### Pseudocode Allows for Quick Bug Detection

Since pseudocode is written in a human-readable format, it is easier to edit and discover bugs before actually writing a single line of code. We can edit pseudocode more efficiently than testing, debugging and fixing actual code.

Pseudocode is an underestimated and under-utilized tool within the programming community, but a clear, concise, straightforward pseudocode can make a big difference on the road from idea to implementation — and a much smoother ride for the programmer.

## Frequently Asked Questions

Pseudocode is a representation of code used to demonstrate the implementation of an algorithm without actually doing so. It often acts as a rough draft of coding projects, and is written in an explainable manner to be understandable by programmers at any knowledge level.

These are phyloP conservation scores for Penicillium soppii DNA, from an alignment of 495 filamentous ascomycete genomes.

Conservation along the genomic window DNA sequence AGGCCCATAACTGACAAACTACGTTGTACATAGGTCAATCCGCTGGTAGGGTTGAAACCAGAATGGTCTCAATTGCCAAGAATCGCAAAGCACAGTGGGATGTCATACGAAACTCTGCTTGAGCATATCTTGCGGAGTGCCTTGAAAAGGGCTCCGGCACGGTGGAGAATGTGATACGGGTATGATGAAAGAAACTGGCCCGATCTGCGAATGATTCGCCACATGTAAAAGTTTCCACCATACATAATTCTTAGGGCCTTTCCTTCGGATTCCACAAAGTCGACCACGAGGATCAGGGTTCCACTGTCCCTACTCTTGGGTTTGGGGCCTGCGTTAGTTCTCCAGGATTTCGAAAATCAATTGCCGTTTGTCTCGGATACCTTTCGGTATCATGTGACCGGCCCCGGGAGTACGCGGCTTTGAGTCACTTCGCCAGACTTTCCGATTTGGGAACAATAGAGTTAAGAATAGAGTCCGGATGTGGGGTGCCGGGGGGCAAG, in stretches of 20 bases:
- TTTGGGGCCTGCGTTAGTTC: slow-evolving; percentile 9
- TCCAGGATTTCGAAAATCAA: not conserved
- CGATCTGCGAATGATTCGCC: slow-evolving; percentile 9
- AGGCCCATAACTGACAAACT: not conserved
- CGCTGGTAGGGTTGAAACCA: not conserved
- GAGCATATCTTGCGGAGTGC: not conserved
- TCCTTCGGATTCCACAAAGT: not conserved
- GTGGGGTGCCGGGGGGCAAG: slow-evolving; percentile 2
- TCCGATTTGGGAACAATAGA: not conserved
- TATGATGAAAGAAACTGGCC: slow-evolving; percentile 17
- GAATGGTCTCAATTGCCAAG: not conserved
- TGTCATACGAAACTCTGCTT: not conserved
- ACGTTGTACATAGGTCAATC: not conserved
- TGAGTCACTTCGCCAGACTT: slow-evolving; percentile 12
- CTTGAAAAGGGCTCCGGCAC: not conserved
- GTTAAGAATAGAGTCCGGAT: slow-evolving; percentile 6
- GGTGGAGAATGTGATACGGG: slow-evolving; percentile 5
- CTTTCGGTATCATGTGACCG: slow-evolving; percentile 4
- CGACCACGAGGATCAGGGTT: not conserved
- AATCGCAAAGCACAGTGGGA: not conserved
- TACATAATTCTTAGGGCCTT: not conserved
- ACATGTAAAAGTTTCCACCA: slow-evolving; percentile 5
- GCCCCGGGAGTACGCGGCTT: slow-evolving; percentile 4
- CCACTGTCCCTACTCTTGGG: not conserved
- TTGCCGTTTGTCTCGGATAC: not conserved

Some general guidelines for writing pseudocode include the following:

• Make only one statement per line
• Capitalize the initial word of a line (which are often pseudocode constructs)
• Use indentations to show hierarchy and nested constructs
• Use the naming domain of the problem, not of the implementation
• Keep statements simple, readable and programming language independent

At the same time, pseudocode writing style can vary for each programmer, so it may not always include these guidelines.

Consider an online store that offers discounts on orders of \$50 or more. Following the principles of writing good pseudocode, the pseudocode for an algorithm determining if a user gets a discount could go as follows:

• IF price of an order is equal to or greater than \$50
• Apply discount
• Display message: “Discount has been applied!”
• ELSE
• Do not apply discount
• Display message: “Add more items to cart for discount!”